Discussions By Condition: I cannot get a diagnosis.

Can't walk for more than 45mins

Posted In: I cannot get a diagnosis. 1 Replies
  • Posted By: allie181
  • November 5, 2006
  • 01:26 AM

For the past 10 days I've been bedridden (I tried to go to work 2 days last week and only lasted a few hours before nearly collapsing).


When I stand up and walk for about 30mins I get a blinding headache across my head (in a straight line above my eyebrows) and through my right eye that even strong painkillers don't ease. (On a pain scale it is definately a 9 or 10 out of 10, and I normally have a good pain threshold). It only eases up if I lie flat on my back for about 15mins or more.
If I try and push myself and stay up longer I get nauseous, dizzy and develop photophobia. My mind also becomes 'cloudy' and I find it difficult to think.
I think the headache gets worse if I'm holding a bag over my shoulder. (I went out for an hour today. After 15 mins I felt the headache coming on so I gave my bag to a friend to hold. My headache eased a little and I was able to last for almost an hour before I absolutely had to lie down.)
About a week before this started I had a bit of a fever, a slight headache and was really tired (I slept for an entire weekend; I went to sleep on Friday after work and remained in bed until I got up for work on Monday morning. During that time I was awake for maybe a total of 6 hours.) I went to the dr on the Monday and he thought I just had a virus.I've seen my dr a couple of times and he has no idea what is going on and says he has never heard of a "positional headache" like this.

I've had two CT scans of my brain which revealed 'some minimal fluid in the posterior air cell in the right mastoid'. My dr says this could cause headaches but not to the degree I'm experiencing them, and lying down shouldn't make any difference.

My dr has put me on a course of antibiotics hoping that the fluid in my right mastoid is maybe just an infection. I've been on the antibiotics for 3 days now and so far it doesn't seem to have made much of a difference.

Does anyone have any ideas? I really must go back to work (as a secretary) tomorrow and I'm terrified of experiencing more blinding headaches. I tried to force myself to stay at work last week and nearly collapsed with the pain and nausea. (I honestly thought I was dying.)

If "Dr Gregory House" was real I would go to him because I am that desperate for a solution.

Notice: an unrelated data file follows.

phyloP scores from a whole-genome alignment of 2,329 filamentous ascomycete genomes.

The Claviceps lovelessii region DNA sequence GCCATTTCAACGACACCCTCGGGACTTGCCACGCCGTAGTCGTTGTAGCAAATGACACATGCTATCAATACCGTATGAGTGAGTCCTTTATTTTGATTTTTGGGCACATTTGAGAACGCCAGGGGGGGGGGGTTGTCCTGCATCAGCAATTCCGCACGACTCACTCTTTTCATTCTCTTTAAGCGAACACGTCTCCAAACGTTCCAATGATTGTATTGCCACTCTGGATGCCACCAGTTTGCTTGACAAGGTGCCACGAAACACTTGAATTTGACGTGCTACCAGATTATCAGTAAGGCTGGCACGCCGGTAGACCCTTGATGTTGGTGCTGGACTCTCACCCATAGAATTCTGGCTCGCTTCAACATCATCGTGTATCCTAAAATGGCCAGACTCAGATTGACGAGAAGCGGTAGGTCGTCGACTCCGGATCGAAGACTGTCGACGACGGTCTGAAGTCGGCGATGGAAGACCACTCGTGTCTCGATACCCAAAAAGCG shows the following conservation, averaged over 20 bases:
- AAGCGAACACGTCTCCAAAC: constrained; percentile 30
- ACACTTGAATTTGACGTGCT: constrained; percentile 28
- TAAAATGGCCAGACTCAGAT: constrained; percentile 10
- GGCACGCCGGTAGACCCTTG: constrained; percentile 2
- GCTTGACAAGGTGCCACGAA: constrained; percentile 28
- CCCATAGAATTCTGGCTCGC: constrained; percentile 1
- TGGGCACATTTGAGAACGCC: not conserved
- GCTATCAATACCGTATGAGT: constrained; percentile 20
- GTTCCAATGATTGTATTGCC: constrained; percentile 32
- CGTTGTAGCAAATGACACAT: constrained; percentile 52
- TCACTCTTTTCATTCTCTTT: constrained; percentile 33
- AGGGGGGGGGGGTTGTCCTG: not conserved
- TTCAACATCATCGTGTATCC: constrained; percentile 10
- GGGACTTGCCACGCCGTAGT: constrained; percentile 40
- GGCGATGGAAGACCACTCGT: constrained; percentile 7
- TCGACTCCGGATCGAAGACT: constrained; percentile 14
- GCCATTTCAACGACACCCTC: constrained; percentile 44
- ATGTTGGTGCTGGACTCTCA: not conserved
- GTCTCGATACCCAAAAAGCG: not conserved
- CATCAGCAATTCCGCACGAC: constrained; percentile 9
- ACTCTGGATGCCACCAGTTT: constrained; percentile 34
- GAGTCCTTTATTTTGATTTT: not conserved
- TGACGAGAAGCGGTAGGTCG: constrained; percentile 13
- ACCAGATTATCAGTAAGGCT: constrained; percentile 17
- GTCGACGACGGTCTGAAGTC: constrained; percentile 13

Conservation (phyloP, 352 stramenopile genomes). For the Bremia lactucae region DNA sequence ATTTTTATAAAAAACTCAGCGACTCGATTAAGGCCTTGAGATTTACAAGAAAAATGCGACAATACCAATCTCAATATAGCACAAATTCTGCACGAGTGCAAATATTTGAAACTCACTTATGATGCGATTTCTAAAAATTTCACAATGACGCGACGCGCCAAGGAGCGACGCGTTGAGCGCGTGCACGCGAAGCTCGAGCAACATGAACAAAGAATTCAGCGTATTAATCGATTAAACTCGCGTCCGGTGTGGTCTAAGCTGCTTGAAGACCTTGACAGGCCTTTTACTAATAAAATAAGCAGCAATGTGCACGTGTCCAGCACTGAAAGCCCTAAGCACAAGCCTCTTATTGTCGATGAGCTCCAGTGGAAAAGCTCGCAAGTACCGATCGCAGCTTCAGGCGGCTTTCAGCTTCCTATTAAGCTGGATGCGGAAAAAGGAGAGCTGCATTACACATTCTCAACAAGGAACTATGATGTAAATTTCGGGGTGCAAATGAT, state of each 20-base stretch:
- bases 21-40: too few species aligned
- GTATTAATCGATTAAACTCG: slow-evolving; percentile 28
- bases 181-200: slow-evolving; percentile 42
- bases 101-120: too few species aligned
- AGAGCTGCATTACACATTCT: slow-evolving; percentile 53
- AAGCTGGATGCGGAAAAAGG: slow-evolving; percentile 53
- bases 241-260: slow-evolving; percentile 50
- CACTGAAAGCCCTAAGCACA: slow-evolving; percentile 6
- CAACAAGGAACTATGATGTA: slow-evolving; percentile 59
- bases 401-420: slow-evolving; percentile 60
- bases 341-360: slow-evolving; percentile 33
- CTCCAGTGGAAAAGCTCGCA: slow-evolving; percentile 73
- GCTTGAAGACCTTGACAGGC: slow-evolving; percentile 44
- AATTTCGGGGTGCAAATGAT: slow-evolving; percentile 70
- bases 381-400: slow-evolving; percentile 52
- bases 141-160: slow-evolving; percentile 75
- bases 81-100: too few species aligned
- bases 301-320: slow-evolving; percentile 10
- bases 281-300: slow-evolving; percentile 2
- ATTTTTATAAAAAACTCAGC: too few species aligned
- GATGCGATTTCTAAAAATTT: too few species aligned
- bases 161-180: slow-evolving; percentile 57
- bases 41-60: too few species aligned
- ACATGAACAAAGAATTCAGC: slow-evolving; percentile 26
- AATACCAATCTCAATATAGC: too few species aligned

p.s. I'm wondering if maybe there could be a problem with my spine or neck... (If I am unable to manage at work tomorrow I'm going to ask my dr to do scans of my back and neck. I may also ask him to refer me for a spinal tap to rule out viral meningitis.)

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  • I just got out of hospital. I was first diagnosed with a CSF leak. This diagnosis was based purely on symptoms as the MRI did not show a leak (although apparently this is not uncommon). I was treated with a blood patch (10mls of blood was taken from me and then injected into my spine). This procedure made me soooo sick and I can honestly say I thought I was dying. Several days later the headache upon standing had resolved but had been replaced by a chronic migraine which in fact got worse when I laid down (the opposite of before). After a week of rest the headache/migraine was still there. I was then treated with a 'subcutaneous lignocaine infusion' (lignocaine 2g in 80mls of saline was administered at a rate of 6ml per hour). This treatment continued for 7 days. It took several days to start working but gradually I noticed a difference. At about day 5 it got worse and then on days 6 & 7 I got a lot better. I have now been released from hospital. My neurologist has diagnosed me as suffering from migraines. I'd apparently had it my whole life (25 yrs) but had simply experienced other symptoms of migraines (visual disturbances, noise/light sensitivity etc) rather than the actual migraines themselves, which is why I'd never been diagnosed before. The bump on my head and the blood patch for the CSF leak probably changed this and now I'll experience the occasional migraine, but this can be managed with medication. Hopefully I'll not experience such a severe attack. NOTE 1: I suffer Marfans Syndrome. My first neurologist said this had no effect on CSF leaks. My subsequent neurologist said this is incorrect; Marfans are susceptible to spontaneous CSF leaks. NOTE 2: If there are any people with neurological problems living on the Gold Coast, Australia, I HIGHLY recommend you seek treatment from Dr Max Williams, Neurologist. He is BRILLIANT. He is an older doctor with a traditional bedside manner. (My first neurologist, Dr Melinda Pascoe, admitted me to hospital and I was lucky to see her once every 5 days or so, even though she practiced in the same building!!! Dr Williams came in to see me at the same time EVERY morning including weekends, and he doesn't even practice at the hospital that I was in!!! I cannot speak highly enough of him!)
    allie181 2 Replies
    • December 7, 2006
    • 00:54 AM
    • 0
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